With nearly every season for a Nashville prospect coming to an end - save for Vladislav Yeryomenko who is in the Belarus Extraliga finals - I thought I would consolidate the organization’s pipeline into two “All-Prospect” teams for the 2019-20 season.
I followed a few rules in doing so and did my best to select players based on performances relative to their own league and not others. First, no one over 25 years old was considered; this only applies to some of the veteran players in Milwaukee and Florida. Second, I did my best to remain true to forwards’ natural positions. Finally, while I did consider players on AHL deals, none, in fact made the list.
As a treat, I gave you a “Where Are They Now?” Team, too, composed of former Nashville prospects (none of whom played 25+ games for Nashville) who had impressive seasons abroad.
First Team All-Prospect
Goalie: Connor Ingram (Milwaukee Admirals)
Defense: David Farrance (Boston Univ.); Jeremy Davies (Milwaukeee)
Forwards: Yakov Trenin (Milwaukee); Philip Tomasino (Oshawa Generals); Alexander Campbell (Omaha Lancers)
I think most of the choices for the top team of prospects this season are fairly obvious. Starting in net, Connor Ingram - who just recently signed a three-year contract extension - was stellar for the Admirals. His 0.933 save percentage and 22.996 goals-saved above average led the Admirals’ to the league’s best record as the league’s best goalie. Ingram was rewarded with a selection to the 2020 AHL All-Star Classic, too.
On the blue line, David Farrance put together a season deserving of the Hobey Baker award as he led all defenders in the NCAA in scoring with 43 points in just 34 games. Although that was boosted by impressive power play production, Farrance was the Terriers’ best catalyst on offense the entire season. In Milwaukee, Jeremy Davies looked comfortable in his first pro season. He skated in the most games of any Admiral (63), scored the most primary points at even strength of the team’s defensemen (16) and was third among the blue liners in total points (27). His 55.56% Corsi (manually tracked) was second among defenders behind Matt Donovan.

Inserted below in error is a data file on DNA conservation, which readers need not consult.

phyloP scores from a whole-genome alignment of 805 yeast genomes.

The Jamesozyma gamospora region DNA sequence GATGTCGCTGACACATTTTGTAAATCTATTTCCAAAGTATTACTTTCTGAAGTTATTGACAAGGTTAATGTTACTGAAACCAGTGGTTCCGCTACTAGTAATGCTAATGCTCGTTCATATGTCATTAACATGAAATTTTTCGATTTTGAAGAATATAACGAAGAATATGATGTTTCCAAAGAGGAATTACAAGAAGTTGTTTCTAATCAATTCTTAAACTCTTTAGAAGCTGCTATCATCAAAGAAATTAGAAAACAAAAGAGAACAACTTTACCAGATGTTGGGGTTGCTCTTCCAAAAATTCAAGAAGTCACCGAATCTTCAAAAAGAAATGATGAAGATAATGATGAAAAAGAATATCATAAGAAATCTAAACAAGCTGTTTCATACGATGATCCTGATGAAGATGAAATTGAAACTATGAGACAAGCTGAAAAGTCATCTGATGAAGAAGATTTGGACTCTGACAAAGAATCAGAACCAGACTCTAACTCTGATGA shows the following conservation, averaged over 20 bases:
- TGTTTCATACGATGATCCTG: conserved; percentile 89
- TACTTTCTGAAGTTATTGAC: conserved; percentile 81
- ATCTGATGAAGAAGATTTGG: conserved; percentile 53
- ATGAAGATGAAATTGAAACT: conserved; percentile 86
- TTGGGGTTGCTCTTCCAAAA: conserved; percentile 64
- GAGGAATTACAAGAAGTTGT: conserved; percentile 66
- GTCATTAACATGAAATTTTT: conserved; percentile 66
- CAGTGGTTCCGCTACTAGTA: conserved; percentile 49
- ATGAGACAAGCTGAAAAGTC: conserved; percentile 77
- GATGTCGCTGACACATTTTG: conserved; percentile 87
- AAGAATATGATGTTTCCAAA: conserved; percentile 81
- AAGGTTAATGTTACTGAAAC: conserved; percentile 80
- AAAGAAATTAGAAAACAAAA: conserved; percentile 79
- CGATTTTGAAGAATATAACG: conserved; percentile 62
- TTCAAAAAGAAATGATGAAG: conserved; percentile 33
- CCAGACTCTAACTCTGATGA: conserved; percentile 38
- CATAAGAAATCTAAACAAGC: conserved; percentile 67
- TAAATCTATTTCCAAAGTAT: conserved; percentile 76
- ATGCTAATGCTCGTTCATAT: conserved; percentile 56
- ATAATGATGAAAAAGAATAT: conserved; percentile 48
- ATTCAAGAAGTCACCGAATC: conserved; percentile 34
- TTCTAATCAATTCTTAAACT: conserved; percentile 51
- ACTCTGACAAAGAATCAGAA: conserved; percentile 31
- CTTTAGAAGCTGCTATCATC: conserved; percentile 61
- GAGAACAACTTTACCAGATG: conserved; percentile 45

Up front is an interesting collection of forwards. Yakov Trenin began the year in Milwaukee and eventually total 20 goals and 35 points in just 32 games for the Admirals as he matriculated to Nashville. Never mind his absurd 28.17% shooting rate, he scored a primary point on 64.29% of the even-strength goals he was on ice for. Center was an obvious choice: Nashville’s first-round pick last summer, Philip Tomasino, scored his first 100-point campaign in the OHL after a mid-season trade to Oshawa propelled him to finish fourth in league scoring. Alexander Campbell may be a surprise twist, but he quietly had an excellent season for Omaha in the USHL. Campbell led the Lancers in scoring with 18 goals and 54 points in 46 games and was 11th in the entire league (players one through ten all played for Chicago or Dubuque). Campbell also recorded a primary point on a shocking 72.73% of even-strength goals he was on ice for.